I don’t know Anthony Federico.
Nor am I going to tell you what was going through his mind late Friday night during what would be his last shift as an editor for ESPN.com.
What we do know is he wrote the offensive “chink in the armor” headline in reference to New York Knicks phenomenon Jeremy Lin and his turnover-laden performance in a loss to the New Orleans Hornets. And it resulted in Federico’s termination on Sunday as ESPN scrambled to defuse a firestorm questioning the sports media empire’s integrity and sensitivity in describing the NBA’s first American-born point guard of Taiwanese descent who has taken the sports world by storm over the last two weeks.
The choice of headline was at best a negligent colloquialism and at worst a blatantly racist construction with no place in media or society.
Wherever the truth may lie, ESPN had to act definitively to protect its brand. Federico is unemployed as a result.
The 28-year-old offered an apology in an interview with the New York Daily News published Monday morning, saying the headline choice was “just an honest mistake” and one he had used “at least 100 times” in his career. Federico went on to say he completely understood his former employer’s decision to fire him and made no appeal for ESPN to reconsider it decision.
Do we believe him?
And before answering the question, how many times have you used the expression “chink in the armor” over the course of your life?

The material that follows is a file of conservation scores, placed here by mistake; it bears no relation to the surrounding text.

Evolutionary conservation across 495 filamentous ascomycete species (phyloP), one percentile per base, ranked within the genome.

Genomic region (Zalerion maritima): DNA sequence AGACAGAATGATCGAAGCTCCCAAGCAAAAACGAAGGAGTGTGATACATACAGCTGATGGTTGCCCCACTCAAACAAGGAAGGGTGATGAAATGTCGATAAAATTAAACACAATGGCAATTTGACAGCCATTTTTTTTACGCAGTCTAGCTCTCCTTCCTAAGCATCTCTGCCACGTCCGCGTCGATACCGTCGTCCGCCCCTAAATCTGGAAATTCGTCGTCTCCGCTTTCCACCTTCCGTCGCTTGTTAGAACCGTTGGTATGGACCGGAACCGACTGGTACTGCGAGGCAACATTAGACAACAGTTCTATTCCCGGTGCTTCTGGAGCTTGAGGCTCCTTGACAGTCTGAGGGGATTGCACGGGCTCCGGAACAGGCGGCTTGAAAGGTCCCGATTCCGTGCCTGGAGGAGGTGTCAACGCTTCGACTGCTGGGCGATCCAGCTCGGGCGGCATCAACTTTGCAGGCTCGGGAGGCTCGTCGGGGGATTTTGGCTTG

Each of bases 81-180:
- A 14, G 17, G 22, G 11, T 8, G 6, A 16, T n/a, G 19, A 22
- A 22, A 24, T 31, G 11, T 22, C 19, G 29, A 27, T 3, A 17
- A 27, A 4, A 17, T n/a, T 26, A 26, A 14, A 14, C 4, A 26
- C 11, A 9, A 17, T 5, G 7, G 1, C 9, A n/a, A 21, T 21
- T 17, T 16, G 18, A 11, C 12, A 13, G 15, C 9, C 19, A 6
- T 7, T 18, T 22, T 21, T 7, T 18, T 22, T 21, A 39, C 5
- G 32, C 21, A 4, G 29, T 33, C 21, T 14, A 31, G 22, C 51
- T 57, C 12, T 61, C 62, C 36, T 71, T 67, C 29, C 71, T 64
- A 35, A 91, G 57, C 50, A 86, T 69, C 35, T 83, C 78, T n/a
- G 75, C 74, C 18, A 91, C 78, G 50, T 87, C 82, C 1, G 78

You can put your hand down. I just did.
We’re not talking about one of the many contrived puns — rumor has it Lin-sanity, Lin-spiration, and Lin-teresting are already on the docket for Merriam-Webster approval — seen as an attempt to be clever on social media. This isn’t an antiquated expression in the same sense of a headline writer hypothetically using the word “gay” in reference to a homosexual athlete being “lighthearted and carefree.”
In using the phrase “chink in the armor” in total ambiguity, I have a difficult time believing the thought of the offensive slur for a Chinese person would enter most minds at first blush.
Of course, Federico doesn’t have that luxury. Regardless of his true intent and whether Lin’s ethnicity even entered his mind, he was paid as an editor to hold a mastery of the English language and be fully aware of the nuances and context of the phrase in reference to Lin and the Knicks. And, on that alone, Federico was negligent and deserved to be disciplined.
Federico told the New York Daily News it was the last headline he wrote that night before heading home at 2:30 a.m. The distasteful headline appeared on ESPN’s mobile website at 2:30 before being removed at roughly 3:05 Saturday morning.
Valid excuse or not, how many of us have found ourselves exhausted and not thinking clearly at the end of a long shift? And has that fatigue ever resulted in a mistake, big or small?
Again, hands down.